1 CHAPTER I INTRODUCTION An Overview of Pediatric Cancer Pediatric Cancer Statistics In the Unite d States on average between 1 and 2 children in 10,000 develop cancer each year. Of the 12 major types of childhood cancers, leukemias and central nervous system cancers account for the majo rity of the new cases (ACS, 2014 ). Leukemias alone make up 34% of new cancer cases in children. The most common types in children are acute lymphoblastic leukemia (ALL) and acute myelo genous leukemia (AML) (ACS, 2014 ). Brain and central nervous system cancers are the second most common cancer in chi ldren and account for 27 % of new cancer cases (ACS, 2014 ). There are numerous types of brain and spinal cord tumors, and treatment and prognosis for each varies according to tumor type, stage and treatment response variables. Other types of common childhoo d cancers include neuroblastomas, Wilms tumors, and lymphomas which collectively account for approximately 16% of childhood cancers (ACS, 2014 ). Treatments for childhood cancer vary based on the type and s everity of the cancer (ACS, 2014 ). Most common tr eatments for childhood cancer include chemotherapy, surgery, radiation therapy and bone marrow transplants. Chemotherapy is a group of medications given either intravenously, orally or intrathecally (into spinal fluid) (ACS, 2014 ). Children may receive dai ly, weekly or monthly chemotherapy for varying amounts of time depending on the established treatment protocol for their type of cancer, and the resulting side effects of chemotherapy can be both short term and long term. Short term side effects can includ e fatigue, nausea, vomiting, hair loss, fatigue, anemia,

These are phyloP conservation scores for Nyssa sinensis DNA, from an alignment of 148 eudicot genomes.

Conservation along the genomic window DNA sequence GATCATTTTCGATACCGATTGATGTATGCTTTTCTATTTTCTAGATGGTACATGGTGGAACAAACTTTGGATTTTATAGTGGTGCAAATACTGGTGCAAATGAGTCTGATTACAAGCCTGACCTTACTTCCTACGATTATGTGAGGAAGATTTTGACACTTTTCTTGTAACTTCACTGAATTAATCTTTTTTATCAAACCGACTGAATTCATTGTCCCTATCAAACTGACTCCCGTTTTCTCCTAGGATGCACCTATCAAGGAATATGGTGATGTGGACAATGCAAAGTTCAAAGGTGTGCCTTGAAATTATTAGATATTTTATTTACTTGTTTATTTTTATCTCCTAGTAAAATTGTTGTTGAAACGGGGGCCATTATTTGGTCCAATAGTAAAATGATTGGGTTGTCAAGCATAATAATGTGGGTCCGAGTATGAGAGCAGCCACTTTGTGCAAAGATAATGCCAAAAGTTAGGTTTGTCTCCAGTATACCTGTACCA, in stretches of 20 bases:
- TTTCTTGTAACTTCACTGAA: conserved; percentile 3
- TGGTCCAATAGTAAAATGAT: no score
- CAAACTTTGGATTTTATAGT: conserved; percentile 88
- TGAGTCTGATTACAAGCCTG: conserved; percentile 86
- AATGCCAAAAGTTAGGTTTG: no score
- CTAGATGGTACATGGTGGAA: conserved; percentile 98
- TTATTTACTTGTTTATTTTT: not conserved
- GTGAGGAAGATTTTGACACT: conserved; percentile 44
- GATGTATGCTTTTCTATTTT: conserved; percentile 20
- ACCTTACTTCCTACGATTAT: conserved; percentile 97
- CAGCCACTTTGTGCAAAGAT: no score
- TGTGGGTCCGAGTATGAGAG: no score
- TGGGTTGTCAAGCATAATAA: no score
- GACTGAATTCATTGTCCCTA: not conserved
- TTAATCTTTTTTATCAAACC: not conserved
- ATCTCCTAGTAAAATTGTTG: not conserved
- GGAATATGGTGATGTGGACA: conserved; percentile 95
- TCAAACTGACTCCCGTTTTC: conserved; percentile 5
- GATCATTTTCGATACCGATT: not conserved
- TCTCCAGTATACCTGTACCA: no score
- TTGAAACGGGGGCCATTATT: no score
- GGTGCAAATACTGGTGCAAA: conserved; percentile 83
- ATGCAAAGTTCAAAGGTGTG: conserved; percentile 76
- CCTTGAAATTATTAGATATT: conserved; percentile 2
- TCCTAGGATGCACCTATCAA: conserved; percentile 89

PAGE 9